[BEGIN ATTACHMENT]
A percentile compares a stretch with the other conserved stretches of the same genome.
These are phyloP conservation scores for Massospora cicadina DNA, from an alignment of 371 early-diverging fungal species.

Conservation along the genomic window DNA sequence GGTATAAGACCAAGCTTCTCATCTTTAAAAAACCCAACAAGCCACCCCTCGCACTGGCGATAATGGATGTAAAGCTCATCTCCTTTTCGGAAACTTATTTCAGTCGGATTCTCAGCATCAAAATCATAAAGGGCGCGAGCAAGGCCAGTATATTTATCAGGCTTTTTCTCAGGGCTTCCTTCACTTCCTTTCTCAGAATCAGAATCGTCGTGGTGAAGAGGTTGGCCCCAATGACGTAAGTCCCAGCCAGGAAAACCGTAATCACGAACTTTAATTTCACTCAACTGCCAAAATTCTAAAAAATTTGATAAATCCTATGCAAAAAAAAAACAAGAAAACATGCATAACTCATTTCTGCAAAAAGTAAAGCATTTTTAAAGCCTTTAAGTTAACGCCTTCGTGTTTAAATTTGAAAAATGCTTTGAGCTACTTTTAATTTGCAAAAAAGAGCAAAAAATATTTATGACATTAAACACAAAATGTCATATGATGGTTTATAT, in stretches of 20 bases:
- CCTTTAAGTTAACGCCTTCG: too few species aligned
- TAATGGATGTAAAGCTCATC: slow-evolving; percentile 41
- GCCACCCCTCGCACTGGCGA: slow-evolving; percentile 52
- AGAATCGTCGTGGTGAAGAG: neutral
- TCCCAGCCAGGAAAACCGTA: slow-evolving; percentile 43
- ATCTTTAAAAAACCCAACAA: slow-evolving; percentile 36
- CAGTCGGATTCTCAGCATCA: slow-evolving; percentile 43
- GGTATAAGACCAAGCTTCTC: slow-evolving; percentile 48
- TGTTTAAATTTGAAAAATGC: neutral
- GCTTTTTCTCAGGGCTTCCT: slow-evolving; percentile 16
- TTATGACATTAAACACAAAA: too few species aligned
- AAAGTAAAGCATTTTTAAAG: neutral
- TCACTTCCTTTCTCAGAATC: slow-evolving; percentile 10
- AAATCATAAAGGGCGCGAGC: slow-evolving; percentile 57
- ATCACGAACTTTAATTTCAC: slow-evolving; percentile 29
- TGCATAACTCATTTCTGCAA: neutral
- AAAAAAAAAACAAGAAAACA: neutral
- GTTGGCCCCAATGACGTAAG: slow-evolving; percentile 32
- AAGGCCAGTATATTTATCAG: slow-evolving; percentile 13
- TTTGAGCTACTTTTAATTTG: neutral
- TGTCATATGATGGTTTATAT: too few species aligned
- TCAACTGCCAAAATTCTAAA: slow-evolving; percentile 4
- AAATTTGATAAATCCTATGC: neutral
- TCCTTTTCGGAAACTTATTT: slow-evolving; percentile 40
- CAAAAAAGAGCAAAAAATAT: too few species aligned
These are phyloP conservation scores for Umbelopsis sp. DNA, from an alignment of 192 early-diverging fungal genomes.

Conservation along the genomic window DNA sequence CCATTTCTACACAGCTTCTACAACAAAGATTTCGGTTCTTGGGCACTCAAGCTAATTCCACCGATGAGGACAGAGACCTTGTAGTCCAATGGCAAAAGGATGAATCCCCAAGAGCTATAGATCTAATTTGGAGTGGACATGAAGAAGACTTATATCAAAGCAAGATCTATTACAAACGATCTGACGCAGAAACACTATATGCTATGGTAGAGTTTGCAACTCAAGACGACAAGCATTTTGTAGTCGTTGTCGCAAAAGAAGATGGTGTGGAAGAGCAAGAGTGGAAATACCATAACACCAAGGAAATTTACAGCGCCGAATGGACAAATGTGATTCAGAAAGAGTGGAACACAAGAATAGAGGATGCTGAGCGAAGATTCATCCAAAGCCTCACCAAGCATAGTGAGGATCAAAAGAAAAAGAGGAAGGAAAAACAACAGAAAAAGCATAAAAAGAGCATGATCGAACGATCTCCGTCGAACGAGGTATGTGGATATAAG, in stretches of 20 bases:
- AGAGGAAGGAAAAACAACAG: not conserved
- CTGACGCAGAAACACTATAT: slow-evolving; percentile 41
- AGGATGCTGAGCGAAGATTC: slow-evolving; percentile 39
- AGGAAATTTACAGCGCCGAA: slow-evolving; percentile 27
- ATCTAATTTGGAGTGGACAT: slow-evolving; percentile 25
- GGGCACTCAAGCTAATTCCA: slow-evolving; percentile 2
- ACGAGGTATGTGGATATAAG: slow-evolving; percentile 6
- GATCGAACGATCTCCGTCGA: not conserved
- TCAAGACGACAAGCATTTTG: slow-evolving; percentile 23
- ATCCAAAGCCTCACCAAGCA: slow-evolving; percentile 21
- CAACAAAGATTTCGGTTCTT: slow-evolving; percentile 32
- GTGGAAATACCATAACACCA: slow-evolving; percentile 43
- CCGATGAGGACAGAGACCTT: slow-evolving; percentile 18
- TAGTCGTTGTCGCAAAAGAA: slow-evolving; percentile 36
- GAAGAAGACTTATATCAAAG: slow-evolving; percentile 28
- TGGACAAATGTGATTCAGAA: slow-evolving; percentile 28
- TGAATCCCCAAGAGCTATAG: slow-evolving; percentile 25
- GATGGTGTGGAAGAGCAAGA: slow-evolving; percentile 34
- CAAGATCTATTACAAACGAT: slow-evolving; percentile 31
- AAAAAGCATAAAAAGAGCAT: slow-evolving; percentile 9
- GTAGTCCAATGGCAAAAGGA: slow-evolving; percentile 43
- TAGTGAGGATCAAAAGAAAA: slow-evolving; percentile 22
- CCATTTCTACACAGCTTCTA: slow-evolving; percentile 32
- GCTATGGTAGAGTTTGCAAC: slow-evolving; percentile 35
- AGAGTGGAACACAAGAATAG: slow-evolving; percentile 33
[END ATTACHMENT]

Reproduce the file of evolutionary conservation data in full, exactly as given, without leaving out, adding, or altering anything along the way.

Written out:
A percentile compares a stretch with the other conserved stretches of the same genome.
These are phyloP conservation scores for Massospora cicadina DNA, from an alignment of 371 early-diverging fungal species.

Conservation along the genomic window DNA sequence GGTATAAGACCAAGCTTCTCATCTTTAAAAAACCCAACAAGCCACCCCTCGCACTGGCGATAATGGATGTAAAGCTCATCTCCTTTTCGGAAACTTATTTCAGTCGGATTCTCAGCATCAAAATCATAAAGGGCGCGAGCAAGGCCAGTATATTTATCAGGCTTTTTCTCAGGGCTTCCTTCACTTCCTTTCTCAGAATCAGAATCGTCGTGGTGAAGAGGTTGGCCCCAATGACGTAAGTCCCAGCCAGGAAAACCGTAATCACGAACTTTAATTTCACTCAACTGCCAAAATTCTAAAAAATTTGATAAATCCTATGCAAAAAAAAAACAAGAAAACATGCATAACTCATTTCTGCAAAAAGTAAAGCATTTTTAAAGCCTTTAAGTTAACGCCTTCGTGTTTAAATTTGAAAAATGCTTTGAGCTACTTTTAATTTGCAAAAAAGAGCAAAAAATATTTATGACATTAAACACAAAATGTCATATGATGGTTTATAT, in stretches of 20 bases:
- CCTTTAAGTTAACGCCTTCG: too few species aligned
- TAATGGATGTAAAGCTCATC: slow-evolving; percentile 41
- GCCACCCCTCGCACTGGCGA: slow-evolving; percentile 52
- AGAATCGTCGTGGTGAAGAG: neutral
- TCCCAGCCAGGAAAACCGTA: slow-evolving; percentile 43
- ATCTTTAAAAAACCCAACAA: slow-evolving; percentile 36
- CAGTCGGATTCTCAGCATCA: slow-evolving; percentile 43
- GGTATAAGACCAAGCTTCTC: slow-evolving; percentile 48
- TGTTTAAATTTGAAAAATGC: neutral
- GCTTTTTCTCAGGGCTTCCT: slow-evolving; percentile 16
- TTATGACATTAAACACAAAA: too few species aligned
- AAAGTAAAGCATTTTTAAAG: neutral
- TCACTTCCTTTCTCAGAATC: slow-evolving; percentile 10
- AAATCATAAAGGGCGCGAGC: slow-evolving; percentile 57
- ATCACGAACTTTAATTTCAC: slow-evolving; percentile 29
- TGCATAACTCATTTCTGCAA: neutral
- AAAAAAAAAACAAGAAAACA: neutral
- GTTGGCCCCAATGACGTAAG: slow-evolving; percentile 32
- AAGGCCAGTATATTTATCAG: slow-evolving; percentile 13
- TTTGAGCTACTTTTAATTTG: neutral
- TGTCATATGATGGTTTATAT: too few species aligned
- TCAACTGCCAAAATTCTAAA: slow-evolving; percentile 4
- AAATTTGATAAATCCTATGC: neutral
- TCCTTTTCGGAAACTTATTT: slow-evolving; percentile 40
- CAAAAAAGAGCAAAAAATAT: too few species aligned
These are phyloP conservation scores for Umbelopsis sp. DNA, from an alignment of 192 early-diverging fungal genomes.

Conservation along the genomic window DNA sequence CCATTTCTACACAGCTTCTACAACAAAGATTTCGGTTCTTGGGCACTCAAGCTAATTCCACCGATGAGGACAGAGACCTTGTAGTCCAATGGCAAAAGGATGAATCCCCAAGAGCTATAGATCTAATTTGGAGTGGACATGAAGAAGACTTATATCAAAGCAAGATCTATTACAAACGATCTGACGCAGAAACACTATATGCTATGGTAGAGTTTGCAACTCAAGACGACAAGCATTTTGTAGTCGTTGTCGCAAAAGAAGATGGTGTGGAAGAGCAAGAGTGGAAATACCATAACACCAAGGAAATTTACAGCGCCGAATGGACAAATGTGATTCAGAAAGAGTGGAACACAAGAATAGAGGATGCTGAGCGAAGATTCATCCAAAGCCTCACCAAGCATAGTGAGGATCAAAAGAAAAAGAGGAAGGAAAAACAACAGAAAAAGCATAAAAAGAGCATGATCGAACGATCTCCGTCGAACGAGGTATGTGGATATAAG, in stretches of 20 bases:
- AGAGGAAGGAAAAACAACAG: not conserved
- CTGACGCAGAAACACTATAT: slow-evolving; percentile 41
- AGGATGCTGAGCGAAGATTC: slow-evolving; percentile 39
- AGGAAATTTACAGCGCCGAA: slow-evolving; percentile 27
- ATCTAATTTGGAGTGGACAT: slow-evolving; percentile 25
- GGGCACTCAAGCTAATTCCA: slow-evolving; percentile 2
- ACGAGGTATGTGGATATAAG: slow-evolving; percentile 6
- GATCGAACGATCTCCGTCGA: not conserved
- TCAAGACGACAAGCATTTTG: slow-evolving; percentile 23
- ATCCAAAGCCTCACCAAGCA: slow-evolving; percentile 21
- CAACAAAGATTTCGGTTCTT: slow-evolving; percentile 32
- GTGGAAATACCATAACACCA: slow-evolving; percentile 43
- CCGATGAGGACAGAGACCTT: slow-evolving; percentile 18
- TAGTCGTTGTCGCAAAAGAA: slow-evolving; percentile 36
- GAAGAAGACTTATATCAAAG: slow-evolving; percentile 28
- TGGACAAATGTGATTCAGAA: slow-evolving; percentile 28
- TGAATCCCCAAGAGCTATAG: slow-evolving; percentile 25
- GATGGTGTGGAAGAGCAAGA: slow-evolving; percentile 34
- CAAGATCTATTACAAACGAT: slow-evolving; percentile 31
- AAAAAGCATAAAAAGAGCAT: slow-evolving; percentile 9
- GTAGTCCAATGGCAAAAGGA: slow-evolving; percentile 43
- TAGTGAGGATCAAAAGAAAA: slow-evolving; percentile 22
- CCATTTCTACACAGCTTCTA: slow-evolving; percentile 32
- GCTATGGTAGAGTTTGCAAC: slow-evolving; percentile 35
- AGAGTGGAACACAAGAATAG: slow-evolving; percentile 33